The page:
SteamU; The Steampunk University Lecture Series Orientation

Thursday, July 18, 2013

 



Dear Students,

Welcome to SteamU; The Steampunk University Lecture Series Orientation

 
What is steampunk? How do we define the movement? Is it a literary movement? As such, is it fantasy, science fiction, Gothic, or historical fiction? Is steampunk a science? Is it an artistic movement or simply aesthetic? Is it necessary to define steampunk?
 
Over the coming months, this series will feature lectures by steampunk writers, artists, tinkers, and thinkers from every aspect of the steampunk movement. While we consider the nature of steampunk, our goal is not necessarily to develop a definition. Instead, by examining the works of all of the fabulous people active in the steampunk community, we will begin to glean meaning. 
 
Every Friday this blog will feature a SteamU lecture. Steampunk experts will provide readers with fascinating lectures, interviews, profiles, and features. Writers such as Megan Curd and Helena Harker, artists like Aimee Smith, steampunk organizations like the Indian River Lagoon Steampunk Consortium, and many other fabulous writers, artists, thinkers, and steampunk enthusiasts will put on the professorial robes of SteamU and share their steampunk philosophies and creations.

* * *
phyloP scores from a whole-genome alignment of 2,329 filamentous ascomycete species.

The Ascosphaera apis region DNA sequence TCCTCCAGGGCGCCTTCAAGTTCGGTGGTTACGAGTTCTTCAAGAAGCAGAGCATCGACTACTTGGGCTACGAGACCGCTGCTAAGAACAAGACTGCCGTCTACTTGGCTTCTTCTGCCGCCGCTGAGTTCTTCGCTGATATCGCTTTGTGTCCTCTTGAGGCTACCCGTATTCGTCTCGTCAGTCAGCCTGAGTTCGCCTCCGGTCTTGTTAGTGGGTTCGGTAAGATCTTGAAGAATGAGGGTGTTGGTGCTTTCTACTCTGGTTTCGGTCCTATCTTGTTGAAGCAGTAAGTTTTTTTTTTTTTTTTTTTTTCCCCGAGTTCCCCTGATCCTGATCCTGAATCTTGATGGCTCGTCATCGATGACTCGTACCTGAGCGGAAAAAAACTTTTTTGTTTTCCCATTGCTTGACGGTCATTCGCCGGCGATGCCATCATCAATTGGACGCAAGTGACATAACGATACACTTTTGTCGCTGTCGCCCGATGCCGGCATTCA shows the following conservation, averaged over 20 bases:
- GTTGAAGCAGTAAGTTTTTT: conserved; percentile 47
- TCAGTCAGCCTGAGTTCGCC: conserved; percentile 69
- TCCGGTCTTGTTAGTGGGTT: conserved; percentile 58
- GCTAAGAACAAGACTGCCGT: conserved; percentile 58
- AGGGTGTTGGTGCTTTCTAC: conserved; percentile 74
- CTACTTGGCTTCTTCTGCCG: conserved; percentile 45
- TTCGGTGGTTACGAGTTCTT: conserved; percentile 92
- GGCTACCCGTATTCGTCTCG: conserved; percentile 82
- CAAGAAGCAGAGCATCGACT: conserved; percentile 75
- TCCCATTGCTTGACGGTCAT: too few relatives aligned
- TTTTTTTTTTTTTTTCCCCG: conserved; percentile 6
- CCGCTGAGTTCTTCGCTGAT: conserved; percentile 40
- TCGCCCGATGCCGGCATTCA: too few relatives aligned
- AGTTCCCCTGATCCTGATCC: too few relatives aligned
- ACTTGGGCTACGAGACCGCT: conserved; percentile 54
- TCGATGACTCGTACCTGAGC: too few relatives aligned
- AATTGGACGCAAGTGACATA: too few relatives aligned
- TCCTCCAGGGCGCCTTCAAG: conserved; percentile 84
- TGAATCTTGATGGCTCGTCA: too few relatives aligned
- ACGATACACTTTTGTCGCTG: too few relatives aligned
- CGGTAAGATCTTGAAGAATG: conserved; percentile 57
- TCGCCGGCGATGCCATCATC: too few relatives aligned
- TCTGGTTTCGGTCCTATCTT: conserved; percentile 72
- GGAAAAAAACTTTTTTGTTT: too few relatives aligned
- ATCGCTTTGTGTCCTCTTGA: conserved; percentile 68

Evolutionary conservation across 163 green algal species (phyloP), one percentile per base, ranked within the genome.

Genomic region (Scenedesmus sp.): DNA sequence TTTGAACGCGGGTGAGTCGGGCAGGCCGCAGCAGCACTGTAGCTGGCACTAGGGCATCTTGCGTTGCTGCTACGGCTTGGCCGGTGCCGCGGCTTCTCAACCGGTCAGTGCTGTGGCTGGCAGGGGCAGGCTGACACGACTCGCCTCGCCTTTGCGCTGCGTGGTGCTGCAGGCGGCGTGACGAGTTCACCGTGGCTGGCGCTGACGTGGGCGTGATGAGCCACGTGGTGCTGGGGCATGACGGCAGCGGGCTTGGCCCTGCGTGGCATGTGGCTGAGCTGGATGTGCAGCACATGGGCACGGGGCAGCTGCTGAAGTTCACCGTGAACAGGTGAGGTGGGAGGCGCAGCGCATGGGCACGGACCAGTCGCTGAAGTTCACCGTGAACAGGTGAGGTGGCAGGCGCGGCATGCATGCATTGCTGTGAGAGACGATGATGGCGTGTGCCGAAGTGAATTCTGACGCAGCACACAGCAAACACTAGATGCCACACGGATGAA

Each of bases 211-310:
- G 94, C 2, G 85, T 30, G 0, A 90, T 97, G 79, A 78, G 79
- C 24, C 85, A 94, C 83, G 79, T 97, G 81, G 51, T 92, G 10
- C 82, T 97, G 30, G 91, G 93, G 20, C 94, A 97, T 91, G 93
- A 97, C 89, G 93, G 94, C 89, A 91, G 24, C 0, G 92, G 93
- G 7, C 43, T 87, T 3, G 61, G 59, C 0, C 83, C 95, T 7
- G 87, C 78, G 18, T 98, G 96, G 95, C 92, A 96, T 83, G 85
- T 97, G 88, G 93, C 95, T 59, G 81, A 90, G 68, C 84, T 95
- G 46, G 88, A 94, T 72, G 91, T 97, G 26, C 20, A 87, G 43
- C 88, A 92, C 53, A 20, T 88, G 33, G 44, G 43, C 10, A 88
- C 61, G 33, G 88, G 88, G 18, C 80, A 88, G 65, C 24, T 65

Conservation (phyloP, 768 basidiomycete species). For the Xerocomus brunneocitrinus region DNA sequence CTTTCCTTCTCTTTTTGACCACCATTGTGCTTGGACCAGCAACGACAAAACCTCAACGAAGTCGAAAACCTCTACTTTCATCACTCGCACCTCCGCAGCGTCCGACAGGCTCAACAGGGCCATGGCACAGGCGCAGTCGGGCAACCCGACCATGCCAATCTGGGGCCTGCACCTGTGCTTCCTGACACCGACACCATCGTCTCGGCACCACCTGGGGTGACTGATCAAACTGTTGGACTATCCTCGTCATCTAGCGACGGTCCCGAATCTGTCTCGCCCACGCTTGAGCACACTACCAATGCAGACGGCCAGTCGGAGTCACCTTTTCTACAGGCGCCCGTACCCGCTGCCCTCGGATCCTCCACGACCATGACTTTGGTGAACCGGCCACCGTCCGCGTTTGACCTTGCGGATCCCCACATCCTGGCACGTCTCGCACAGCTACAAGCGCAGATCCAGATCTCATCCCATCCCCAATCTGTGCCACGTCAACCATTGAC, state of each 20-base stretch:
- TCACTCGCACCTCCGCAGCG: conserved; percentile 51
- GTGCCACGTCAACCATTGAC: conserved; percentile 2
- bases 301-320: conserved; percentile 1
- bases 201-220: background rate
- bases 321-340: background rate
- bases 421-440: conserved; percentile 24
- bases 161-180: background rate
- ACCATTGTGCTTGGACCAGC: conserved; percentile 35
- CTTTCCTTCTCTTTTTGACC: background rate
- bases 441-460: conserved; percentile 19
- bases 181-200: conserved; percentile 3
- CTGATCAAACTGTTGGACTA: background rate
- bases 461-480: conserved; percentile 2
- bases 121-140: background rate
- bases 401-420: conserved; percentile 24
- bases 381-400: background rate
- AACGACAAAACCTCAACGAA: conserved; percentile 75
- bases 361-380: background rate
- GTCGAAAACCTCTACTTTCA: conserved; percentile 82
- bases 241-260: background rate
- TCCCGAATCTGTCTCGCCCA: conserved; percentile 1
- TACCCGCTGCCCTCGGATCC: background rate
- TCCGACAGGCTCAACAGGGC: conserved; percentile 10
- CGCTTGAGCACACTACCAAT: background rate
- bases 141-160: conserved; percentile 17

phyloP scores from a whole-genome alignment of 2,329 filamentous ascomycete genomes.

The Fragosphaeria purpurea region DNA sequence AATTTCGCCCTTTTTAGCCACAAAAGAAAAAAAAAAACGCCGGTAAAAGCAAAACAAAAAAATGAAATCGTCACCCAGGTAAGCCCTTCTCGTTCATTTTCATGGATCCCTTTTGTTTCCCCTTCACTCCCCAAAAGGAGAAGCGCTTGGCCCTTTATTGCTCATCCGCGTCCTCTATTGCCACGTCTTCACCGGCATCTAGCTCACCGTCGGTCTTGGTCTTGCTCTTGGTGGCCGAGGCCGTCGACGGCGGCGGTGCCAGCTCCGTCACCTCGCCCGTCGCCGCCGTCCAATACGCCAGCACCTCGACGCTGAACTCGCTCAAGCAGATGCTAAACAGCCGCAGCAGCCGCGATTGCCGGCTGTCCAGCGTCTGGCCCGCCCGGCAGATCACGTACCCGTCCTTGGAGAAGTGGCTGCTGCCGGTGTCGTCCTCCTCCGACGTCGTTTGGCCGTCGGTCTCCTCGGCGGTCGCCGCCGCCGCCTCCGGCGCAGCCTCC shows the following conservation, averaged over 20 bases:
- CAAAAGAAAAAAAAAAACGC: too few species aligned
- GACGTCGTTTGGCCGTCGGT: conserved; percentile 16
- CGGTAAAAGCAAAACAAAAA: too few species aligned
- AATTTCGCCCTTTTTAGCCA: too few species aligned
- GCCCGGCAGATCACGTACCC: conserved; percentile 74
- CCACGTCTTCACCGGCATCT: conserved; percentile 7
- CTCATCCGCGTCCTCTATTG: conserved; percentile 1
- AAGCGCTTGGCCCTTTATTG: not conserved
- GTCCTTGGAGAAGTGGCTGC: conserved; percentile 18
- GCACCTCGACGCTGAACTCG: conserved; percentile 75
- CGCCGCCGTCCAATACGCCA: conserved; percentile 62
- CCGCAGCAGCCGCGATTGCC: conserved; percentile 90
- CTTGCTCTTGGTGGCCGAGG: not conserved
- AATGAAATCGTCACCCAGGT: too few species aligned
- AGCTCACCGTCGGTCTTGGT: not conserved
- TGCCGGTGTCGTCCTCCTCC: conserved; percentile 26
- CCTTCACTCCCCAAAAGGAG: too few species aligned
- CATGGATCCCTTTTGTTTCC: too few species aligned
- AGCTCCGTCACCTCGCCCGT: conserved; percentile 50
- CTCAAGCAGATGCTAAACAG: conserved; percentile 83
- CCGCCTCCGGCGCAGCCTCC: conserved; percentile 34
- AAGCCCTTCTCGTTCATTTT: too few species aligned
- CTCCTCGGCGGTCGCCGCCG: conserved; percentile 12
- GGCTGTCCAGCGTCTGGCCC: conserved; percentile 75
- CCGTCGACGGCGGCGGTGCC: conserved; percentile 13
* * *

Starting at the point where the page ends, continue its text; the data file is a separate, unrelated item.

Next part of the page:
As we consider the nature of the steampunk movement, perhaps we should not be asking "what is steampunk?" Maybe we should really be asking "why is steampunk?" Steampunk is a movement that continues to gain international interest. Why?





 Why a Steampunk Revolution?

Why is the steampunk aesthetic generating such wide appeal? What is it about gaslamp environments, rule-defying heroines, ruthless air pirates, tea-drinking submarine captains, adventures to exotic locations, bustles, and goggles (there must always be goggles, they are like the perfunctory sword in sword and sorcery) that makes steampunk so darned popular?

I believe the why can be discovered by examining four themes prevalent in steampunk. Of course, there are other themes we can consider, but let's start here:

  • Steampunk recaptures mystery and the spirit of adventure. Before ancient alien theories, the great pyramids held real mystery. Steampunk allows us to escape into an adventure Phileas Fogg style with the gusto of Indian Jones by transporting us to exotic locations that are now commercialized, inaccessible, or commonplace. Can you imagine the excitement of exploring the pyramids for the first time? Steampunk takes us back to a period when we were first rediscovering our ancient world. The mysteries of our past were still that: mysterious. Now we flop down on the TV and watch a National Geographic special on mummies because there is nothing better on TV. Steampunk puts the allure of discovery and adventure back into a world where most mysteries have been tapped-out.